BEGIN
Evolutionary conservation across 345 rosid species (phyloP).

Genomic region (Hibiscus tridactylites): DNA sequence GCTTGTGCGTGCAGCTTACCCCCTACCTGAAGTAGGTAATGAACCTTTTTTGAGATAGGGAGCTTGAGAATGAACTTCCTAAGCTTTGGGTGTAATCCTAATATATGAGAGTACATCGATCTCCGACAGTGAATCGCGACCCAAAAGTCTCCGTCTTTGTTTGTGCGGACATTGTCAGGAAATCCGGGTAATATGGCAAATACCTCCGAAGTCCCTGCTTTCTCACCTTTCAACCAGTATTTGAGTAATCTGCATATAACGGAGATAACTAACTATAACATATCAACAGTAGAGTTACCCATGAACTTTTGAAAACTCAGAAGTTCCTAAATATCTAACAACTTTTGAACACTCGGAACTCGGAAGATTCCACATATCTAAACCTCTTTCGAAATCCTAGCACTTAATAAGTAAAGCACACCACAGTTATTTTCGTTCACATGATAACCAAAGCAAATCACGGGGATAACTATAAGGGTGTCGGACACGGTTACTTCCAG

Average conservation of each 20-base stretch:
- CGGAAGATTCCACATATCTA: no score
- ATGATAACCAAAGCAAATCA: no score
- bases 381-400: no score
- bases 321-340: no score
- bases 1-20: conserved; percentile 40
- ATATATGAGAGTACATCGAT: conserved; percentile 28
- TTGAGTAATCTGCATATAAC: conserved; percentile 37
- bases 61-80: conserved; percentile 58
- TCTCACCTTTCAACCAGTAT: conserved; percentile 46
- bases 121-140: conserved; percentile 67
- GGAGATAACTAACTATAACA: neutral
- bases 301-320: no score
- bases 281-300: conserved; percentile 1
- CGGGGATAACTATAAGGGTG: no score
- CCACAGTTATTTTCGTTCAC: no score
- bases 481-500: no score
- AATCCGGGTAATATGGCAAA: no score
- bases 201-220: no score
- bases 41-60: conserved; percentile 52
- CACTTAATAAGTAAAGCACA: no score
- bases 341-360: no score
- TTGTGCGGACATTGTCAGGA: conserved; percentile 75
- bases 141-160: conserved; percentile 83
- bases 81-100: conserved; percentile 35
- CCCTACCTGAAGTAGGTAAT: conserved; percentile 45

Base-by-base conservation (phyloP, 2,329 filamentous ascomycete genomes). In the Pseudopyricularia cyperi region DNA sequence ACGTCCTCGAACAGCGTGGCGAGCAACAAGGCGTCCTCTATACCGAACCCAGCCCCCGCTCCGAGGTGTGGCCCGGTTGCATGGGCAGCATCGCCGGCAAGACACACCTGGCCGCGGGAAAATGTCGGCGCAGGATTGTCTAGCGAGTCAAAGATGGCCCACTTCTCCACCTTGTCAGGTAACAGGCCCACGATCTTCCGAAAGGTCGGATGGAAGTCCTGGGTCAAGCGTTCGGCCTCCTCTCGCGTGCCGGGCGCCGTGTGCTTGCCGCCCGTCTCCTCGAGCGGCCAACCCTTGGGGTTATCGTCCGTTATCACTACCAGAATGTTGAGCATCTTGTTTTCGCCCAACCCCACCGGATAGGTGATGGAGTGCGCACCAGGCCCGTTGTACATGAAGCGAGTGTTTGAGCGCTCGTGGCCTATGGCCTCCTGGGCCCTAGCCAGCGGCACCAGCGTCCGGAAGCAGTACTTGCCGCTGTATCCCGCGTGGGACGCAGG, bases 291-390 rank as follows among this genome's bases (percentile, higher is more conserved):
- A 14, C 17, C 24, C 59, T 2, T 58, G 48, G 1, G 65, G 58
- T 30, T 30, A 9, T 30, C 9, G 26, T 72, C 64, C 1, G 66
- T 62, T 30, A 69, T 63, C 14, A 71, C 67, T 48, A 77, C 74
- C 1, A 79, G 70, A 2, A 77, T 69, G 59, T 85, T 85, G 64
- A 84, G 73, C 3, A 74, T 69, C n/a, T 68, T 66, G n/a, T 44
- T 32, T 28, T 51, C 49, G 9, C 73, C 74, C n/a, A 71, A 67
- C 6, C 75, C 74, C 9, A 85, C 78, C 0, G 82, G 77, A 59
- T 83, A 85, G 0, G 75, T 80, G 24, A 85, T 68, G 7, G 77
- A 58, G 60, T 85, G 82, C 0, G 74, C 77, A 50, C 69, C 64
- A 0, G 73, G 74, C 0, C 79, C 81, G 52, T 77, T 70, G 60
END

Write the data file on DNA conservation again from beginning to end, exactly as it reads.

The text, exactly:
Evolutionary conservation across 345 rosid species (phyloP).

Genomic region (Hibiscus tridactylites): DNA sequence GCTTGTGCGTGCAGCTTACCCCCTACCTGAAGTAGGTAATGAACCTTTTTTGAGATAGGGAGCTTGAGAATGAACTTCCTAAGCTTTGGGTGTAATCCTAATATATGAGAGTACATCGATCTCCGACAGTGAATCGCGACCCAAAAGTCTCCGTCTTTGTTTGTGCGGACATTGTCAGGAAATCCGGGTAATATGGCAAATACCTCCGAAGTCCCTGCTTTCTCACCTTTCAACCAGTATTTGAGTAATCTGCATATAACGGAGATAACTAACTATAACATATCAACAGTAGAGTTACCCATGAACTTTTGAAAACTCAGAAGTTCCTAAATATCTAACAACTTTTGAACACTCGGAACTCGGAAGATTCCACATATCTAAACCTCTTTCGAAATCCTAGCACTTAATAAGTAAAGCACACCACAGTTATTTTCGTTCACATGATAACCAAAGCAAATCACGGGGATAACTATAAGGGTGTCGGACACGGTTACTTCCAG

Average conservation of each 20-base stretch:
- CGGAAGATTCCACATATCTA: no score
- ATGATAACCAAAGCAAATCA: no score
- bases 381-400: no score
- bases 321-340: no score
- bases 1-20: conserved; percentile 40
- ATATATGAGAGTACATCGAT: conserved; percentile 28
- TTGAGTAATCTGCATATAAC: conserved; percentile 37
- bases 61-80: conserved; percentile 58
- TCTCACCTTTCAACCAGTAT: conserved; percentile 46
- bases 121-140: conserved; percentile 67
- GGAGATAACTAACTATAACA: neutral
- bases 301-320: no score
- bases 281-300: conserved; percentile 1
- CGGGGATAACTATAAGGGTG: no score
- CCACAGTTATTTTCGTTCAC: no score
- bases 481-500: no score
- AATCCGGGTAATATGGCAAA: no score
- bases 201-220: no score
- bases 41-60: conserved; percentile 52
- CACTTAATAAGTAAAGCACA: no score
- bases 341-360: no score
- TTGTGCGGACATTGTCAGGA: conserved; percentile 75
- bases 141-160: conserved; percentile 83
- bases 81-100: conserved; percentile 35
- CCCTACCTGAAGTAGGTAAT: conserved; percentile 45

Base-by-base conservation (phyloP, 2,329 filamentous ascomycete genomes). In the Pseudopyricularia cyperi region DNA sequence ACGTCCTCGAACAGCGTGGCGAGCAACAAGGCGTCCTCTATACCGAACCCAGCCCCCGCTCCGAGGTGTGGCCCGGTTGCATGGGCAGCATCGCCGGCAAGACACACCTGGCCGCGGGAAAATGTCGGCGCAGGATTGTCTAGCGAGTCAAAGATGGCCCACTTCTCCACCTTGTCAGGTAACAGGCCCACGATCTTCCGAAAGGTCGGATGGAAGTCCTGGGTCAAGCGTTCGGCCTCCTCTCGCGTGCCGGGCGCCGTGTGCTTGCCGCCCGTCTCCTCGAGCGGCCAACCCTTGGGGTTATCGTCCGTTATCACTACCAGAATGTTGAGCATCTTGTTTTCGCCCAACCCCACCGGATAGGTGATGGAGTGCGCACCAGGCCCGTTGTACATGAAGCGAGTGTTTGAGCGCTCGTGGCCTATGGCCTCCTGGGCCCTAGCCAGCGGCACCAGCGTCCGGAAGCAGTACTTGCCGCTGTATCCCGCGTGGGACGCAGG, bases 291-390 rank as follows among this genome's bases (percentile, higher is more conserved):
- A 14, C 17, C 24, C 59, T 2, T 58, G 48, G 1, G 65, G 58
- T 30, T 30, A 9, T 30, C 9, G 26, T 72, C 64, C 1, G 66
- T 62, T 30, A 69, T 63, C 14, A 71, C 67, T 48, A 77, C 74
- C 1, A 79, G 70, A 2, A 77, T 69, G 59, T 85, T 85, G 64
- A 84, G 73, C 3, A 74, T 69, C n/a, T 68, T 66, G n/a, T 44
- T 32, T 28, T 51, C 49, G 9, C 73, C 74, C n/a, A 71, A 67
- C 6, C 75, C 74, C 9, A 85, C 78, C 0, G 82, G 77, A 59
- T 83, A 85, G 0, G 75, T 80, G 24, A 85, T 68, G 7, G 77
- A 58, G 60, T 85, G 82, C 0, G 74, C 77, A 50, C 69, C 64
- A 0, G 73, G 74, C 0, C 79, C 81, G 52, T 77, T 70, G 60